Most Virginia employers these days are careful to avoid using defamatory language when terminating employees. They know that defamation actions (i.e., lawsuits alleging libel and/or slander) are best avoided by responding to inquiries from other employers by identifying an ex-employee’s dates of employment and position held, but little else. Although “truth is a defense” (statements about an employee will not be defamatory if they are true) and an employer usually has a qualified privilege to make statements that arise out of an employment relationship, no employer wants to get sued by a disgruntled ex-employee and employment lawyers are constantly thinking up new theories of employer liability.
One recent theory that has gained a following in certain states is based on the so-called “compelled self-publication” doctrine. Virginia, however, is not one of those states, according to a memorandum opinion issued on May 6, 2009, by a federal court sitting in Richmond.
Here’s how the theory works. First, to bring a claim for defamation in Virginia as well as in most other states, a plaintiff must allege not only a defamatory statement made with the requisite intent, but that the statement was “published” (i.e., made) by the defendant to a third party. The idea behind “compelled self-publication” is that even if a careful employer does not publish the reasons for an employee’s termination to a third party, merely having a false, pretextual justification for the termination in the employee’s personnel file should make the employer liable for defamation because it somehow compels the discharged employee to tell prospective employers the reasons he or she was fired.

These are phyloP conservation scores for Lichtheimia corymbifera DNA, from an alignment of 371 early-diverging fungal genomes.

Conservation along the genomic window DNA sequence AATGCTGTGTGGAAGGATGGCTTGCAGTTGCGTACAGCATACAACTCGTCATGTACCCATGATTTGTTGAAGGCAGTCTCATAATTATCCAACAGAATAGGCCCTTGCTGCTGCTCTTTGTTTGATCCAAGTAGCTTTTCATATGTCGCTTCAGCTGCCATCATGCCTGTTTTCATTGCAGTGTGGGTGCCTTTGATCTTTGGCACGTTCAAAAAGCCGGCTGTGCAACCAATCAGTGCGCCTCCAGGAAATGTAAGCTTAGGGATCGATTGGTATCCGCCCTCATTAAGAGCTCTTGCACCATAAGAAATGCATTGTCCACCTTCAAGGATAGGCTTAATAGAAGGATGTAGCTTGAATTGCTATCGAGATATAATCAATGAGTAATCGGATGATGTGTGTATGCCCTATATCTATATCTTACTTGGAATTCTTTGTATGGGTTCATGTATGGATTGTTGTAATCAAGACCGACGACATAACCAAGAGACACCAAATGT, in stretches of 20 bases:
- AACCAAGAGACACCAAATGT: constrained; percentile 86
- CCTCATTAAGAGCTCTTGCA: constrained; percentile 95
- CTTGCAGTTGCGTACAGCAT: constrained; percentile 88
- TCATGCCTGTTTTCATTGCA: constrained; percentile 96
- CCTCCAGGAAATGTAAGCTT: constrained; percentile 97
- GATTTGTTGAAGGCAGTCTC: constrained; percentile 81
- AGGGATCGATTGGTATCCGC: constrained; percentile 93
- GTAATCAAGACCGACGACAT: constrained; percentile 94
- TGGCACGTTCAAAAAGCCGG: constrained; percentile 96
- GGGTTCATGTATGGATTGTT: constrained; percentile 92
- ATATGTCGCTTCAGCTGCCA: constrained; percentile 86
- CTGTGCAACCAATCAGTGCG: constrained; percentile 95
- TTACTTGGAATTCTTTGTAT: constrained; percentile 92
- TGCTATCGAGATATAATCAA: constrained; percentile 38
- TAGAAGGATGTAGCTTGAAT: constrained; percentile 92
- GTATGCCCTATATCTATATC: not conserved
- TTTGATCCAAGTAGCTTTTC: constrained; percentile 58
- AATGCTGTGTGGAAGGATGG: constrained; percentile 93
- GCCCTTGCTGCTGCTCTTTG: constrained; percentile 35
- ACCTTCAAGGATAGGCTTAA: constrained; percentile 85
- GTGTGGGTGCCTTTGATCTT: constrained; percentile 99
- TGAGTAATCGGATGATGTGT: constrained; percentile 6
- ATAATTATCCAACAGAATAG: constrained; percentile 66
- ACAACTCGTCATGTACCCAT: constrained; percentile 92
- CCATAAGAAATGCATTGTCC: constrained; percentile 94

In Wynn v. Wachovia Bank, the Eastern District of Virginia held that Virginia law does not recognize such a theory. Wynn, whom Wachovia had terminated, sued Wachovia for defamation on the ground it stated her termination was for “job abandonment” and that she had taken unauthorized paid time off, reasons she claimed were false. Wynn did not claim that Wachovia published these statements to a third party; rather, she claimed the reasons offered for her termination put her “in the untenable position of having to defame herself when seeking employment elsewhere.” The court held flatly that regardless of whether Wachovia “forced” the plaintiff to defame herself, Wachovia could not be held liable for defamation without the requisite publication to a third party.